“…chronicles both the hunt for a horrifying local urban legend and a documentarian’s last-ditch effort to launch his own directorial career.”

The film takes the form of a behind-the-scenes documentary about a down-on-his-luck, married-with-child wedding videographer named Gavin York (Seth Adam Kallick). He makes a startling discovery in his in-laws’ basement: a cache of early 2000s-era Mini DV tapes purportedly shot by a pair of college students who met their mysterious ends while making a documentary on a folkloric demon known as “Peeping Tom”. 

Seeing the tapes as the basis for a real-life found-footage movie that will propel him to filmmaking fame and fortune, Gavin sets out to investigate the tapes authenticity and, at the same time, generate some pre-release buzz for the project that he’s convinced will be a “game-changer” on the same level as Blair Witch. A film crew (Myers himself being the director) follows him throughout the process, and thus – in a particularly “meta” move – Butterfly Kisses is mainly about a documentary that’s being made about the making of a documentary that is, itself, about the making of a documentary.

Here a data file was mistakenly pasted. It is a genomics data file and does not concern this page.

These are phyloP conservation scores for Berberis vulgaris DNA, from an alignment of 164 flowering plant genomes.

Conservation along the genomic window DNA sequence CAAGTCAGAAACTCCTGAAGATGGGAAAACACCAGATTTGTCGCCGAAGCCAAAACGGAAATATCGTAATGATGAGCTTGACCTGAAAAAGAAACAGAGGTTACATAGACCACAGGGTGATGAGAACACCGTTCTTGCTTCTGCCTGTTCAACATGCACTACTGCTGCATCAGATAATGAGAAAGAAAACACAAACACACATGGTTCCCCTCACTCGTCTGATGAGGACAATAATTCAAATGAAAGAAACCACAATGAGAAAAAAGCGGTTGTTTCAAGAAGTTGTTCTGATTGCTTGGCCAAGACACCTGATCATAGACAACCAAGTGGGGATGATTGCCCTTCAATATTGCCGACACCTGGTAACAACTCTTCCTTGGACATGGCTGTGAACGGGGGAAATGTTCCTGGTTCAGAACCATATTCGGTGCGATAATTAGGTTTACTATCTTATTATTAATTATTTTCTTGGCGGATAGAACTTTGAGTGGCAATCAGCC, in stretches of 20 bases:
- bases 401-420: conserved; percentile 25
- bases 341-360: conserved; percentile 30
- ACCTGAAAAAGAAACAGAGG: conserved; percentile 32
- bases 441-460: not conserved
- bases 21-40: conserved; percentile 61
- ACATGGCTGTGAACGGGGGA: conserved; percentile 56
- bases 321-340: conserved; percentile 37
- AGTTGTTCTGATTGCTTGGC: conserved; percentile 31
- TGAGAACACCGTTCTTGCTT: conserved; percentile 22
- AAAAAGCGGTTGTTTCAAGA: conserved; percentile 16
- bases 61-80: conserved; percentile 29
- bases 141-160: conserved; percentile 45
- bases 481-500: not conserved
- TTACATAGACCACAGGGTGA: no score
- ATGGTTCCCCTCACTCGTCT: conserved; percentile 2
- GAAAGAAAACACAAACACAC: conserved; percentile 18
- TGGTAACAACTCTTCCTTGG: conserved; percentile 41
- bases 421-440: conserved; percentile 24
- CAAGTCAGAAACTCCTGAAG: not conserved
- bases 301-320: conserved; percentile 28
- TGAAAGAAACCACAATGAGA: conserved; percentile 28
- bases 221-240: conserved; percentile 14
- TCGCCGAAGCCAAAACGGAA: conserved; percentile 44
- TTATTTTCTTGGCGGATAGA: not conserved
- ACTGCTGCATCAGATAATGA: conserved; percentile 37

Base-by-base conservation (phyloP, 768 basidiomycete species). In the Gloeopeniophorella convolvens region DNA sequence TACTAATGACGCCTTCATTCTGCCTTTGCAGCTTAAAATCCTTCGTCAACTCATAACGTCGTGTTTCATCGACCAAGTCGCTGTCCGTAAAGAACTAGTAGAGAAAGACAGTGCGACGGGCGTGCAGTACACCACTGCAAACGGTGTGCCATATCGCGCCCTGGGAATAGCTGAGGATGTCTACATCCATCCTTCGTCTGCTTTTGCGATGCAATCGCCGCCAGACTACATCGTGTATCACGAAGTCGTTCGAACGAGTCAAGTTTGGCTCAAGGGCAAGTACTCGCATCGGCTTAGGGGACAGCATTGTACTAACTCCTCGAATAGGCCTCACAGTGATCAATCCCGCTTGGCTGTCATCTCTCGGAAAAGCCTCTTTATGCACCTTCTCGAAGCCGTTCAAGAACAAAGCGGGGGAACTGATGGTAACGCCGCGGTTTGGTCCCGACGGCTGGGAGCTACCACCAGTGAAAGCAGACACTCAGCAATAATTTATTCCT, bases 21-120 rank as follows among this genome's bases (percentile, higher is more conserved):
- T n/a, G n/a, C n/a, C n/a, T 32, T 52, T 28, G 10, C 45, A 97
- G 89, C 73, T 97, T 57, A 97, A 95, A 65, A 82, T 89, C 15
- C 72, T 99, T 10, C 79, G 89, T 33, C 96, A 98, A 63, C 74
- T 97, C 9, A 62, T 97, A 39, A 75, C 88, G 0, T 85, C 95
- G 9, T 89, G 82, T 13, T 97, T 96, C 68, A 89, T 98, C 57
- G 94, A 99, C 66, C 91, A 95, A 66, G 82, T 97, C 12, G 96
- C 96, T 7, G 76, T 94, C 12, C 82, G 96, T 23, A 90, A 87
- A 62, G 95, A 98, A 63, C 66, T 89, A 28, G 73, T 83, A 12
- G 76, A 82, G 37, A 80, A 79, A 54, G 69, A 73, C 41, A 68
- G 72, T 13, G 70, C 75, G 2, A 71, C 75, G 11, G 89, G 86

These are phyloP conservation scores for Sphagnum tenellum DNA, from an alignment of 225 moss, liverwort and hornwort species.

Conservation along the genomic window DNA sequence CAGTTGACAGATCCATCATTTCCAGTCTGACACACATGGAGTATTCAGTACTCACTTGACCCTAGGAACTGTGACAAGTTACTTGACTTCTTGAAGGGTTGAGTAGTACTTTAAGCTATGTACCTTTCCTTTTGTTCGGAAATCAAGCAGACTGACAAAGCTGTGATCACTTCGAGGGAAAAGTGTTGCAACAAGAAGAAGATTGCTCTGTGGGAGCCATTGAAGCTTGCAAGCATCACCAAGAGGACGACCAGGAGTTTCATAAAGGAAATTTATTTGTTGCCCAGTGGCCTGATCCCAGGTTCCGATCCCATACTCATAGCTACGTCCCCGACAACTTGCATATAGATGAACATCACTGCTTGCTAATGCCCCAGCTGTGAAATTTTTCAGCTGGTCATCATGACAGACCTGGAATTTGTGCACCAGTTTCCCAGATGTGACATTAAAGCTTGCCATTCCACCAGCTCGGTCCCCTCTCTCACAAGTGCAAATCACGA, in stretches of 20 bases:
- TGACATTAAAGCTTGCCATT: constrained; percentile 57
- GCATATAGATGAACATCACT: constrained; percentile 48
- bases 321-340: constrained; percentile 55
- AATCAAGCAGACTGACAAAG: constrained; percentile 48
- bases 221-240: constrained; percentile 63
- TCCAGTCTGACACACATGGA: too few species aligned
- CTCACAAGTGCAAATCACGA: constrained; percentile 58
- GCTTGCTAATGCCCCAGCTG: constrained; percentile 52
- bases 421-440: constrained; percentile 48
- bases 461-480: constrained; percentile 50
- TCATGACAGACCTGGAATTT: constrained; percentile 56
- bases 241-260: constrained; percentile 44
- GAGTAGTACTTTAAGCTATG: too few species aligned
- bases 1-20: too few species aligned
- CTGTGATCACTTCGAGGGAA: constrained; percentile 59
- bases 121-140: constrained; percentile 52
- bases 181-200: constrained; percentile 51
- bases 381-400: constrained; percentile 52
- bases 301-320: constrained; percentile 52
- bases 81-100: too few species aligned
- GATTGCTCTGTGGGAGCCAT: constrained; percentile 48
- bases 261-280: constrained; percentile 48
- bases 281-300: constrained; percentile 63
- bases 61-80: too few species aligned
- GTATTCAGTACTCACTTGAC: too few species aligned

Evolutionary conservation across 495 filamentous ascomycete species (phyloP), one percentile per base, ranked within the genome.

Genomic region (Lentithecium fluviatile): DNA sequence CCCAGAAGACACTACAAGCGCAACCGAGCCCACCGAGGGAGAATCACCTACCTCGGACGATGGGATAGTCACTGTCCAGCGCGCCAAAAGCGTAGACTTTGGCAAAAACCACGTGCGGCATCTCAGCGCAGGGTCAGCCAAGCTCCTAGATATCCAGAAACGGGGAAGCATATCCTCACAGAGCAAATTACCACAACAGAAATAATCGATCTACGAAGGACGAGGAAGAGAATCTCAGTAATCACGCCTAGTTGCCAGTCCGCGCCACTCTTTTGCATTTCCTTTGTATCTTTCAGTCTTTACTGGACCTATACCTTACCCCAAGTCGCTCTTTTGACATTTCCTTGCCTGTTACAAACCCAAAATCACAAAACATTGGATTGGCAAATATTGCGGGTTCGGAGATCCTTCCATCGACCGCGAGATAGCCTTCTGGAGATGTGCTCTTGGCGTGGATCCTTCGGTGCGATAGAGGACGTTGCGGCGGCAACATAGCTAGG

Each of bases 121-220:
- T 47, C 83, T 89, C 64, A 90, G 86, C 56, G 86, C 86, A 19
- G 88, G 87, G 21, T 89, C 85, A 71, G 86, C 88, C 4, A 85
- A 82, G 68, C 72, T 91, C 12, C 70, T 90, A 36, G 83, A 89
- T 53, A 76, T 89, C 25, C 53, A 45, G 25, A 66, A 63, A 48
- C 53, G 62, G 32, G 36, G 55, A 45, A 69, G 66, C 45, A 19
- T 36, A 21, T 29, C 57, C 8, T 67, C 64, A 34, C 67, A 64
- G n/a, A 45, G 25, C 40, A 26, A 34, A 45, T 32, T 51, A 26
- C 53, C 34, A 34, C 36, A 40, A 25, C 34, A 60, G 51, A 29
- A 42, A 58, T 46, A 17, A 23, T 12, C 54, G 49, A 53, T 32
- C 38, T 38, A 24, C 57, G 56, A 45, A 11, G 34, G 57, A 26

That’s all sort of head-spinning, conceptually, but Myers and editor Kenny Johnson prove to be quite adept not only at making things easy to follow for viewers but also in steadily ratcheting up suspense and interest as the film cuts back-and-forth between the 2004-set segments (shot in grainy black-and-white) and the present-day material. The realism of those “found-footage” sequences – in which doomed filmmaking duo Sophia (Rachel Armiger) and Feldman (Reed DeLisle) unwisely attempt to capture “Peeping Tom” on camera – is somewhat marred by a certain woodenness in the performances, but that quality actually serves the story; a significant part of Gavin’s difficulty in finding backers for his project is that nearly everyone he shows the footage to believes it’s all been staged, either by him or the original filmmakers.